Archaeologists from the United States have uncovered an ancient brewery in the mountains of southern Peru.
The Wari people lived between AD700 and AD1000
The huge brewery was discovered by researchers at Cerro Baul, a religious centre for the pre-Inca Wari empire.
It is believed to have been used to brew vast quantities of a spicy, beer-like alcoholic drink called "chicha" and served to hundreds at one sitting.
It is thought that the fermented drink, made today with corn, was used for ritual intoxication by the Wari people.
The University of Florida says its archaeologists from the Field Museum in Chicago have found at least 20 ceramic 38- to 57-litre vats at the site of the brewery.
"You get the idea that this is massive production, not just your basic household making beer to consume by itself," Susan deFrance of the University of Florida says.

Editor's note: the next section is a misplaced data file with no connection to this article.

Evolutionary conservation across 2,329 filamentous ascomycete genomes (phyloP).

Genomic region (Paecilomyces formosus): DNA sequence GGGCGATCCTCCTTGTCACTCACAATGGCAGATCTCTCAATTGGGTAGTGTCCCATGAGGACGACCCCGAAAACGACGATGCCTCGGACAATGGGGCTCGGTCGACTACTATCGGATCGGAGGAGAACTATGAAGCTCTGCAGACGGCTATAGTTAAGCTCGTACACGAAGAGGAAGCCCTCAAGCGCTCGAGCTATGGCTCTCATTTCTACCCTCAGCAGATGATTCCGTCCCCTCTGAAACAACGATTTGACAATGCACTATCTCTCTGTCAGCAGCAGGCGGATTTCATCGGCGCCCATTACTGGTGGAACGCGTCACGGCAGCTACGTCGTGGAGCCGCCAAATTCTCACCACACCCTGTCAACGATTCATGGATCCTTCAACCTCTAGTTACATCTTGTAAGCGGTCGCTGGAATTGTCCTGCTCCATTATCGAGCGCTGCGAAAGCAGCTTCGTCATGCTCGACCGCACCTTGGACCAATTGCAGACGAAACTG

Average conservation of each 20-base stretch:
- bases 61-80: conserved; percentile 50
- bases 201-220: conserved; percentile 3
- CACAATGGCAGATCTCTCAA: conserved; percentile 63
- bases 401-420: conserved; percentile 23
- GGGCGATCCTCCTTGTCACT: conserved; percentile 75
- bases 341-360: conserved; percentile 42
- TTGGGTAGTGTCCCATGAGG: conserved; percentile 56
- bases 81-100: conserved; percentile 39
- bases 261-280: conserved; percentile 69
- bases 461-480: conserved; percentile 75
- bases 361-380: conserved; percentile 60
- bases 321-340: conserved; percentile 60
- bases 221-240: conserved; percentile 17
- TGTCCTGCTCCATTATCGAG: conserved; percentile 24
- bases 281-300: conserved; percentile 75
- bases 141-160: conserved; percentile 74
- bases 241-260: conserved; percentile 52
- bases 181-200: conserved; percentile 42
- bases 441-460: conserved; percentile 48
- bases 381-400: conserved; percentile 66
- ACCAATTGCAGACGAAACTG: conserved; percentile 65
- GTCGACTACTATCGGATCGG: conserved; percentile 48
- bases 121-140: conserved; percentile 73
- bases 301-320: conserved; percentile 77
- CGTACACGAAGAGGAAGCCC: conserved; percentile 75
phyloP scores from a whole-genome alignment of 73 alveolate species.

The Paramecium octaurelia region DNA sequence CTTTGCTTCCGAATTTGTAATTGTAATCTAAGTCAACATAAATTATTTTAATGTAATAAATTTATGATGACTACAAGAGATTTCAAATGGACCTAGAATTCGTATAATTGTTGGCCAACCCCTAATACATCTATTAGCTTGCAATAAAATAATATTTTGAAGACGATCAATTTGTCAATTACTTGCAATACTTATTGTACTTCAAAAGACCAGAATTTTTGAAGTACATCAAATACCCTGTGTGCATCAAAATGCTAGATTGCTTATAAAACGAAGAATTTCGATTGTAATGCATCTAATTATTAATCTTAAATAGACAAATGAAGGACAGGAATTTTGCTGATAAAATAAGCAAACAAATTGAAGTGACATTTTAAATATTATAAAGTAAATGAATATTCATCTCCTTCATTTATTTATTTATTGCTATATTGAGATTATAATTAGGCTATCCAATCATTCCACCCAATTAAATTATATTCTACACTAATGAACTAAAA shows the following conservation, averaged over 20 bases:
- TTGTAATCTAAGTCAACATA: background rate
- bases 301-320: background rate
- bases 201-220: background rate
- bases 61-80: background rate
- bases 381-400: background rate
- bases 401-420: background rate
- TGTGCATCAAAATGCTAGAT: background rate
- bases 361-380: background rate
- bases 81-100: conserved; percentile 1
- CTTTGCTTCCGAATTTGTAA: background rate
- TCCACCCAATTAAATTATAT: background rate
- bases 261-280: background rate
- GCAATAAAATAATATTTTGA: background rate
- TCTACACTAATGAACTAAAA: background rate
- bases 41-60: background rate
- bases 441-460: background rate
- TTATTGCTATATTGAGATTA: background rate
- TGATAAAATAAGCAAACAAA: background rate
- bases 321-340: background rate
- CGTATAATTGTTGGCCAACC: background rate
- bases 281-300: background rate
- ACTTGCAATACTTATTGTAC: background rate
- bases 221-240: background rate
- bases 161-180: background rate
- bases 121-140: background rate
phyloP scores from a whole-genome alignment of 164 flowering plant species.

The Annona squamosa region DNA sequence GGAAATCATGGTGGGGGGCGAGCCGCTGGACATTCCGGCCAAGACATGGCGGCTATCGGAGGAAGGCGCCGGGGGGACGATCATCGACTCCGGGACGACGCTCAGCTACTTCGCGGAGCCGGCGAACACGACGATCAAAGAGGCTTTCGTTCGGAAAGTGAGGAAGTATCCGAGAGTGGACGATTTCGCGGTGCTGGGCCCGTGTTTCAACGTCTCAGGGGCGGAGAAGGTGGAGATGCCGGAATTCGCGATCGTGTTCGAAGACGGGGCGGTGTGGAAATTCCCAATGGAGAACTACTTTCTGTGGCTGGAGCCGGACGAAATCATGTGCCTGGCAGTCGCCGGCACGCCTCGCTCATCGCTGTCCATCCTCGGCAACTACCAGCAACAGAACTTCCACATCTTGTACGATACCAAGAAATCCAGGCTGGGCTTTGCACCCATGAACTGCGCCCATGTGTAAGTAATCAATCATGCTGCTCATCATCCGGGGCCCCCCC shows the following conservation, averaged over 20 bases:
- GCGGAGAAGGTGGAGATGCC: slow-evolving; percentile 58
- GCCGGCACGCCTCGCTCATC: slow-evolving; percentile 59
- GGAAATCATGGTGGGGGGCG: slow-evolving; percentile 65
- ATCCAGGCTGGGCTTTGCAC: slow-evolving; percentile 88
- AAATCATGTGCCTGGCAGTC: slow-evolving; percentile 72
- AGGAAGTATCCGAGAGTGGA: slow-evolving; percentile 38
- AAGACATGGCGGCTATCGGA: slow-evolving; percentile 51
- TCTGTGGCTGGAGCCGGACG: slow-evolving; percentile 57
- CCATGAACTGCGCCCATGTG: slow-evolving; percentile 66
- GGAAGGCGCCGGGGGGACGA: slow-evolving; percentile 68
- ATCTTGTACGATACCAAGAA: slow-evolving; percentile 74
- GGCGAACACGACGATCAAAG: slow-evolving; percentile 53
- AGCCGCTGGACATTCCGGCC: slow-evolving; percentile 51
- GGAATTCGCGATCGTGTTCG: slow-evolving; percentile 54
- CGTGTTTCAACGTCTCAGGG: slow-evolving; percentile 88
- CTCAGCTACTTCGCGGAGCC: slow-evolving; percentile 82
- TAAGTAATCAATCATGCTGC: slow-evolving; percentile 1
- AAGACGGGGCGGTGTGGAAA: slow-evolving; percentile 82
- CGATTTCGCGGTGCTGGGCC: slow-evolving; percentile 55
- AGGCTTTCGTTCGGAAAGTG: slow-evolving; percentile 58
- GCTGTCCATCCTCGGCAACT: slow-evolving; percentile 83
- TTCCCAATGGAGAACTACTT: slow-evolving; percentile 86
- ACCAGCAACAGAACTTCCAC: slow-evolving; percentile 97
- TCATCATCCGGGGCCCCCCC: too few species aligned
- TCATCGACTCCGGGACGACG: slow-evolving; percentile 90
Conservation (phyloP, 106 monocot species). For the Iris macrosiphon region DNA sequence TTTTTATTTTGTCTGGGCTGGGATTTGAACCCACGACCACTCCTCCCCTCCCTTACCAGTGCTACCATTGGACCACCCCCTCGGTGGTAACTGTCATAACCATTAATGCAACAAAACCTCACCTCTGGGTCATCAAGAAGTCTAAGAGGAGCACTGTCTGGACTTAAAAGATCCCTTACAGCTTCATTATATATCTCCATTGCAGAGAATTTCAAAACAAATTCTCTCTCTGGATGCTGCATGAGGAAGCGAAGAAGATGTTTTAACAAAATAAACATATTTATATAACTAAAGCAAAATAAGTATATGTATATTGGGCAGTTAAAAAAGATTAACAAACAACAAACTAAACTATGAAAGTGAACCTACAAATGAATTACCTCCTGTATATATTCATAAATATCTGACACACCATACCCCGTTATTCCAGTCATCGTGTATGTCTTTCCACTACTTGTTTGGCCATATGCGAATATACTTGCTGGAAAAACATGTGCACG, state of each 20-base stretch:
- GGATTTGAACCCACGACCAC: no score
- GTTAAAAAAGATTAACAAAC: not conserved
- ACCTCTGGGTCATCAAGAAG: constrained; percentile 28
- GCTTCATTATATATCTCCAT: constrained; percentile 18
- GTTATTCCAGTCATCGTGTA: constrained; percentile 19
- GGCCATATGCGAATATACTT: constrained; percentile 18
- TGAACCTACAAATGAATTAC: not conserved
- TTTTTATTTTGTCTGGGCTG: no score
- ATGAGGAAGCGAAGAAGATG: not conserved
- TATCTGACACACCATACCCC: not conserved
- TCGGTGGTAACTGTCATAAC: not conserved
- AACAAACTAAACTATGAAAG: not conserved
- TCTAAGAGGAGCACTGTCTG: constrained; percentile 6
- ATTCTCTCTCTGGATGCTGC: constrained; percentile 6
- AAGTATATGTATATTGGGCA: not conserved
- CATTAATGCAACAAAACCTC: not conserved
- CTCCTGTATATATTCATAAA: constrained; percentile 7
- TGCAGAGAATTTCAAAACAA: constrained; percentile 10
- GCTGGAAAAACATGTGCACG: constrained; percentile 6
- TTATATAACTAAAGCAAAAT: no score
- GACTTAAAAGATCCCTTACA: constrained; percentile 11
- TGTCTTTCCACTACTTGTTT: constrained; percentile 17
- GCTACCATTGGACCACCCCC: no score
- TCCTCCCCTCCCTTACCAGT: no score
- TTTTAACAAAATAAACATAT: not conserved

The brewery, some 2,440m up in the Peruvian Andes, could produce as much as 1,000 litres of the drink a day.
Such quantities were needed to fuel alcohol-based gatherings organised by the elite of the Wari empire which took place in purpose-built drinking halls.
Each Wari noble would have consumed up to 10 litres of "chicha" per ceremony.
The researchers also found fire pits fuelled with animal dung apparently used to boil water and other ingredients including fruits, grains and seeds used to make the drink.
The Wari civilization thrived from about AD700 to AD1000, conquering all of what is now Peru before a mysterious and dramatic decline.
The Wari empire went out with a bang, researchers say.
"They knew they were pulling out and they had a big bonfire," Field Museum spokesperson Greg Borzo says.
They destroyed the site in an elaborate closing rite, setting fire to the entire brewery and throwing their ceramic drinking vessels onto its burning embers.